An Appalachian Reawakening: West Virginia and the Perils of the New Machine Age, 1945-1972 recounts the difficulties the state of West Virginia faced during the post-World War II period. While documenting this turmoil, this valuable analysis also traces the efforts of the New Frontier and Great Society programs, which stimulated maximum feasible participation and lead to the ultimate rise of grass roots activities and organizations that improved life and labor in the region and undermined the notion of Appalachian fatalism.
The Aries Press was an American private press founded by Spencer Kellogg, Jr. in the 1920s. A second-generation millionaire and patron of the arts, Kellogg was influenced by the Arts and Crafts Movement. Though little known today, the Aries Press produced fine examples of exceptional printing. Richard Kegler, Director of the Book Arts Program at Wells College, documents its history accompanied by fine illustrations and samples from the Press.
50 Episodes of Intimate History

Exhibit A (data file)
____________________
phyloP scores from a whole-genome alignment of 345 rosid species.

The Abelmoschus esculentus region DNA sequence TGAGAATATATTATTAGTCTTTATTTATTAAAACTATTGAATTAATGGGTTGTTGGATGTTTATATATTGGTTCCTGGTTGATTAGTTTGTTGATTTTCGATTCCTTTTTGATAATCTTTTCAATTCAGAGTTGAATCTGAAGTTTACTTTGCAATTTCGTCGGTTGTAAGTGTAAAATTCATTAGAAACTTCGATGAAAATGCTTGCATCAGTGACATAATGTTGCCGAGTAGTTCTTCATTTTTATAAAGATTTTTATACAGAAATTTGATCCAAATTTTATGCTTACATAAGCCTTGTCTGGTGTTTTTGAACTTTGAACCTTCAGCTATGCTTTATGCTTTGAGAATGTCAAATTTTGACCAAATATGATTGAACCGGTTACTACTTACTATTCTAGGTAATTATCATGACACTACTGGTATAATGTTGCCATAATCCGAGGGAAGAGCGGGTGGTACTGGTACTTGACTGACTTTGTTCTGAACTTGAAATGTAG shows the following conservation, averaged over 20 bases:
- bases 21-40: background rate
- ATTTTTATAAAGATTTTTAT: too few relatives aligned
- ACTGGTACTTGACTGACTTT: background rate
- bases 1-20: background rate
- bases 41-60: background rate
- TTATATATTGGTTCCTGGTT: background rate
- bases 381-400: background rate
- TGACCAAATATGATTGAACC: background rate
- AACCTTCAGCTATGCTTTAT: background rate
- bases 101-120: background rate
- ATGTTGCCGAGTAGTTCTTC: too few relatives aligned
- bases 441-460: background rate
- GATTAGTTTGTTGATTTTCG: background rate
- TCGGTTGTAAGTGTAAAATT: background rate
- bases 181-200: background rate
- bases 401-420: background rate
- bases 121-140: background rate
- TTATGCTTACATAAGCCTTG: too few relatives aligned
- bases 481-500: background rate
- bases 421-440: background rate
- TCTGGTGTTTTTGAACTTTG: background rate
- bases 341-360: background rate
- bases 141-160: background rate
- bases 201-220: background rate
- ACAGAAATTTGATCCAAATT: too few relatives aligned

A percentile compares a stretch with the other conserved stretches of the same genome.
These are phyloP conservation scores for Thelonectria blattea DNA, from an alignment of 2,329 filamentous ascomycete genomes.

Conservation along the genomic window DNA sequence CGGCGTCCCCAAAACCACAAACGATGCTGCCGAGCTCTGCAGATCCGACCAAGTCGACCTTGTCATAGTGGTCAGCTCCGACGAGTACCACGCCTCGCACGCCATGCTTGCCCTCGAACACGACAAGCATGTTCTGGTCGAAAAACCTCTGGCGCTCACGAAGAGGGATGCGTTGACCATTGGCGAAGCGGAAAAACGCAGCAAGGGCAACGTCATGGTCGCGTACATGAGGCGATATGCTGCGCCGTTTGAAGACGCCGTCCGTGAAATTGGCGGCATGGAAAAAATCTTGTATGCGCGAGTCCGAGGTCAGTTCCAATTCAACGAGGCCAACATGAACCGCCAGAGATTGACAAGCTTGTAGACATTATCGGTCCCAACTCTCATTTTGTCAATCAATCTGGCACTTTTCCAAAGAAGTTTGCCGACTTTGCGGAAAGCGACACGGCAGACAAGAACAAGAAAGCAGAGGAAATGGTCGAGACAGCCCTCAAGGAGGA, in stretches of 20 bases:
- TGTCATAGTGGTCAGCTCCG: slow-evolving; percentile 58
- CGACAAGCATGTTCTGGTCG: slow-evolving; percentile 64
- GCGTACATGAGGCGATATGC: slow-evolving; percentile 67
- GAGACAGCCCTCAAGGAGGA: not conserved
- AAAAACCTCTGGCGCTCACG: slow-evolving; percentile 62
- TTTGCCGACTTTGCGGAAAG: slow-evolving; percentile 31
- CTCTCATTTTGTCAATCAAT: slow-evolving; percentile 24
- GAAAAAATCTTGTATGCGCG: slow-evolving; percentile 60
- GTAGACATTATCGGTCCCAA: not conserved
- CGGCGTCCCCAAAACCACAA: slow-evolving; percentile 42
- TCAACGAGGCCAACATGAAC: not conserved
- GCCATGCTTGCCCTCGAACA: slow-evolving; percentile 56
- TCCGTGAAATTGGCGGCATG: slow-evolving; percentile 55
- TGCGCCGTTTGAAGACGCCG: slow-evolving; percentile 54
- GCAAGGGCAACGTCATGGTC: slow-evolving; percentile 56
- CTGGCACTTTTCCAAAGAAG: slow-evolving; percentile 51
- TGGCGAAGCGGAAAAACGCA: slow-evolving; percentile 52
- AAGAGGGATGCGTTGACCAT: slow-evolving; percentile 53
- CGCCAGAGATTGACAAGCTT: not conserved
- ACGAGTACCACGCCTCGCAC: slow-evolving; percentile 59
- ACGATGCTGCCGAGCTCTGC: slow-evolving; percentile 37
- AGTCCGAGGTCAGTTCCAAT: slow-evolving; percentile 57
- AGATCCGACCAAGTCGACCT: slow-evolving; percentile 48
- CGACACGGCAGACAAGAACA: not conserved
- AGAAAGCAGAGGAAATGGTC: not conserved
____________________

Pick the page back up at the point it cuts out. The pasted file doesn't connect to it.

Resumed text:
During the 1960s AND 1970S in New York City, young artists exploited an industrial wasteland to create spacious studios where they lived and worked, redefining the Manhattan area just South of Houston Street. Fueled not by city planning schemes but by word-of-mouth recommendations, the area soon grew to become a world-class center for artistic creation—indeed the largest urban artists’ colony ever in America, let alone the world. _x000B_Richard Kostelanetz’s Artists’ SoHo examines not only why the artists came and how they accomplished what they did, but also delves into the lives and works of some of the most creative personalities who lived there during that period, including Nam June Paik, Robert Wilson, Meredith Monk, Richard Foreman, Hannah Wilke, George Macuinas, and Alan Suicide. Gallerists followed the artists in fashioning themselves, their homes, their buildings, and even their streets into transiently prominent exhibition and performance spaces. _x000B_ _x000B_SoHo pioneer Richard Kostelanetz’s extensively researched Intimate History is framed within a personal memoir that unearths myriad perspectives: social and cultural history history, the changing rules for residency and ownership, the ethos of the community, the physical layouts of the lofts, the types of art produced, venues that opened and closed, the daily rhythm, and the graduate invasion of “new people”. SoHo also explores how and why this fertile bohemia couldn’t last forever. As wealthier people paid higher prices, galleries left, younger artists settled elsewhere, and the neighborhood became a “SoHo Mall” of trendy stores and restaurants._x000B_ _x000B_Compelling and often humorous, ARTISTS' SoHo provides an analysis of a remarkable neighborhood that transformed the art and culture of New York City over the last five decades. _x000B_